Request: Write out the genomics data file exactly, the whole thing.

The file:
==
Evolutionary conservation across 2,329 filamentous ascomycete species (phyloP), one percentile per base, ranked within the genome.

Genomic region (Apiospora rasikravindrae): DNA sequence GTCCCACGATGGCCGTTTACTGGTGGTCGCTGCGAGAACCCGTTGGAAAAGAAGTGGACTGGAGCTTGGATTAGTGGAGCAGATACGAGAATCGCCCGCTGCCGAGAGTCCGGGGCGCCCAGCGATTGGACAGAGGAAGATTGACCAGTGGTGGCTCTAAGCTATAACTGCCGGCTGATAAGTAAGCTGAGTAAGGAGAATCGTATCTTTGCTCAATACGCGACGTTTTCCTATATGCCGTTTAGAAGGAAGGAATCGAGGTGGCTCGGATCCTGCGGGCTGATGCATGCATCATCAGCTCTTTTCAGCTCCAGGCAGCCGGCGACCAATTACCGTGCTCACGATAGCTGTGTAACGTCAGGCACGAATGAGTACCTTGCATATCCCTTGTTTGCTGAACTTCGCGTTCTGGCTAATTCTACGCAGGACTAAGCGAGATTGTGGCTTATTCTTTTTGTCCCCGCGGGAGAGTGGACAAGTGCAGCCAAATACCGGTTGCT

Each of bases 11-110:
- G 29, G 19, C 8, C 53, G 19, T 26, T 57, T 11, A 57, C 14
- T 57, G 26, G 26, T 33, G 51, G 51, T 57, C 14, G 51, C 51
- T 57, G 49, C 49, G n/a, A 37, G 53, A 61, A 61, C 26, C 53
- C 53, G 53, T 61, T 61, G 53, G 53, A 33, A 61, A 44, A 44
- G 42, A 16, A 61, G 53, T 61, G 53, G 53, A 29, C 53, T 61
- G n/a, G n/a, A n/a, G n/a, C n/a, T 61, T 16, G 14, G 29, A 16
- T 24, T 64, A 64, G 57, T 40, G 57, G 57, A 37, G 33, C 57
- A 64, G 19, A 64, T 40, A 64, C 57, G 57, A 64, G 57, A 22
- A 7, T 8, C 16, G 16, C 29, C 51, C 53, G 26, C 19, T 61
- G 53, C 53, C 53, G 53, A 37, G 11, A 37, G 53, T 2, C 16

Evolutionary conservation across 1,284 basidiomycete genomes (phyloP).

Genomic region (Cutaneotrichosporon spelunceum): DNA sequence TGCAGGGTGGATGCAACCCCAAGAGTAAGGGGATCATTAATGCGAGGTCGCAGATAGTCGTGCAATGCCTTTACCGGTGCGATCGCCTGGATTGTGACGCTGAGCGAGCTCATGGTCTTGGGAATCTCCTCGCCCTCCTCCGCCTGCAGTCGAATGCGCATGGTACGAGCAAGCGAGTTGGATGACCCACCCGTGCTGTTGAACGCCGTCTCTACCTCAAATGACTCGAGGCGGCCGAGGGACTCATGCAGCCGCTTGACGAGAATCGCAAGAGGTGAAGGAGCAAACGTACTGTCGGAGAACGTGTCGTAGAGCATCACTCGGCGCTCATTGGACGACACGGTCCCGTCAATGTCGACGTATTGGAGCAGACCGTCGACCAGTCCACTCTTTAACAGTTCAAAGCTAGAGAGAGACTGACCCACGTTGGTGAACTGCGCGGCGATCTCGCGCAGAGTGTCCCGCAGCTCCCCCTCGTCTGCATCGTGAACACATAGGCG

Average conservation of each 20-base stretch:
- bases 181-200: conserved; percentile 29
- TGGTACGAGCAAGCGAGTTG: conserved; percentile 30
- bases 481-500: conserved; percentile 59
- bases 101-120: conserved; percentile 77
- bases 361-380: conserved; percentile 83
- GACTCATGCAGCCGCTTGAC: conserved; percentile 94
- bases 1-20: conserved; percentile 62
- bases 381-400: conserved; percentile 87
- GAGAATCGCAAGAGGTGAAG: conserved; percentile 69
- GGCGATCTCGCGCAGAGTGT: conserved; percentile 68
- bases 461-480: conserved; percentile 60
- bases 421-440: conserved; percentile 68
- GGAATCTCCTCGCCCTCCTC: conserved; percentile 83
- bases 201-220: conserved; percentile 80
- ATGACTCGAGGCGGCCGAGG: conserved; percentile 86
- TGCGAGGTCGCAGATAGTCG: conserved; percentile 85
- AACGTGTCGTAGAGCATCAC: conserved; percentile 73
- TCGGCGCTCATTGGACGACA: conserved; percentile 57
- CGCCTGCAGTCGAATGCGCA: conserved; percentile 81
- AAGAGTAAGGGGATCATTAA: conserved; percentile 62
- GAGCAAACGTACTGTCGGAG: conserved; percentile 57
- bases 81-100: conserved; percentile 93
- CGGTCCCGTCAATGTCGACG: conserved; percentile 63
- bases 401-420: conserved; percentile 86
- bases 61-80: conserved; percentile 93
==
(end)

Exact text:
Evolutionary conservation across 2,329 filamentous ascomycete species (phyloP), one percentile per base, ranked within the genome.

Genomic region (Apiospora rasikravindrae): DNA sequence GTCCCACGATGGCCGTTTACTGGTGGTCGCTGCGAGAACCCGTTGGAAAAGAAGTGGACTGGAGCTTGGATTAGTGGAGCAGATACGAGAATCGCCCGCTGCCGAGAGTCCGGGGCGCCCAGCGATTGGACAGAGGAAGATTGACCAGTGGTGGCTCTAAGCTATAACTGCCGGCTGATAAGTAAGCTGAGTAAGGAGAATCGTATCTTTGCTCAATACGCGACGTTTTCCTATATGCCGTTTAGAAGGAAGGAATCGAGGTGGCTCGGATCCTGCGGGCTGATGCATGCATCATCAGCTCTTTTCAGCTCCAGGCAGCCGGCGACCAATTACCGTGCTCACGATAGCTGTGTAACGTCAGGCACGAATGAGTACCTTGCATATCCCTTGTTTGCTGAACTTCGCGTTCTGGCTAATTCTACGCAGGACTAAGCGAGATTGTGGCTTATTCTTTTTGTCCCCGCGGGAGAGTGGACAAGTGCAGCCAAATACCGGTTGCT

Each of bases 11-110:
- G 29, G 19, C 8, C 53, G 19, T 26, T 57, T 11, A 57, C 14
- T 57, G 26, G 26, T 33, G 51, G 51, T 57, C 14, G 51, C 51
- T 57, G 49, C 49, G n/a, A 37, G 53, A 61, A 61, C 26, C 53
- C 53, G 53, T 61, T 61, G 53, G 53, A 33, A 61, A 44, A 44
- G 42, A 16, A 61, G 53, T 61, G 53, G 53, A 29, C 53, T 61
- G n/a, G n/a, A n/a, G n/a, C n/a, T 61, T 16, G 14, G 29, A 16
- T 24, T 64, A 64, G 57, T 40, G 57, G 57, A 37, G 33, C 57
- A 64, G 19, A 64, T 40, A 64, C 57, G 57, A 64, G 57, A 22
- A 7, T 8, C 16, G 16, C 29, C 51, C 53, G 26, C 19, T 61
- G 53, C 53, C 53, G 53, A 37, G 11, A 37, G 53, T 2, C 16

Evolutionary conservation across 1,284 basidiomycete genomes (phyloP).

Genomic region (Cutaneotrichosporon spelunceum): DNA sequence TGCAGGGTGGATGCAACCCCAAGAGTAAGGGGATCATTAATGCGAGGTCGCAGATAGTCGTGCAATGCCTTTACCGGTGCGATCGCCTGGATTGTGACGCTGAGCGAGCTCATGGTCTTGGGAATCTCCTCGCCCTCCTCCGCCTGCAGTCGAATGCGCATGGTACGAGCAAGCGAGTTGGATGACCCACCCGTGCTGTTGAACGCCGTCTCTACCTCAAATGACTCGAGGCGGCCGAGGGACTCATGCAGCCGCTTGACGAGAATCGCAAGAGGTGAAGGAGCAAACGTACTGTCGGAGAACGTGTCGTAGAGCATCACTCGGCGCTCATTGGACGACACGGTCCCGTCAATGTCGACGTATTGGAGCAGACCGTCGACCAGTCCACTCTTTAACAGTTCAAAGCTAGAGAGAGACTGACCCACGTTGGTGAACTGCGCGGCGATCTCGCGCAGAGTGTCCCGCAGCTCCCCCTCGTCTGCATCGTGAACACATAGGCG

Average conservation of each 20-base stretch:
- bases 181-200: conserved; percentile 29
- TGGTACGAGCAAGCGAGTTG: conserved; percentile 30
- bases 481-500: conserved; percentile 59
- bases 101-120: conserved; percentile 77
- bases 361-380: conserved; percentile 83
- GACTCATGCAGCCGCTTGAC: conserved; percentile 94
- bases 1-20: conserved; percentile 62
- bases 381-400: conserved; percentile 87
- GAGAATCGCAAGAGGTGAAG: conserved; percentile 69
- GGCGATCTCGCGCAGAGTGT: conserved; percentile 68
- bases 461-480: conserved; percentile 60
- bases 421-440: conserved; percentile 68
- GGAATCTCCTCGCCCTCCTC: conserved; percentile 83
- bases 201-220: conserved; percentile 80
- ATGACTCGAGGCGGCCGAGG: conserved; percentile 86
- TGCGAGGTCGCAGATAGTCG: conserved; percentile 85
- AACGTGTCGTAGAGCATCAC: conserved; percentile 73
- TCGGCGCTCATTGGACGACA: conserved; percentile 57
- CGCCTGCAGTCGAATGCGCA: conserved; percentile 81
- AAGAGTAAGGGGATCATTAA: conserved; percentile 62
- GAGCAAACGTACTGTCGGAG: conserved; percentile 57
- bases 81-100: conserved; percentile 93
- CGGTCCCGTCAATGTCGACG: conserved; percentile 63
- bases 401-420: conserved; percentile 86
- bases 61-80: conserved; percentile 93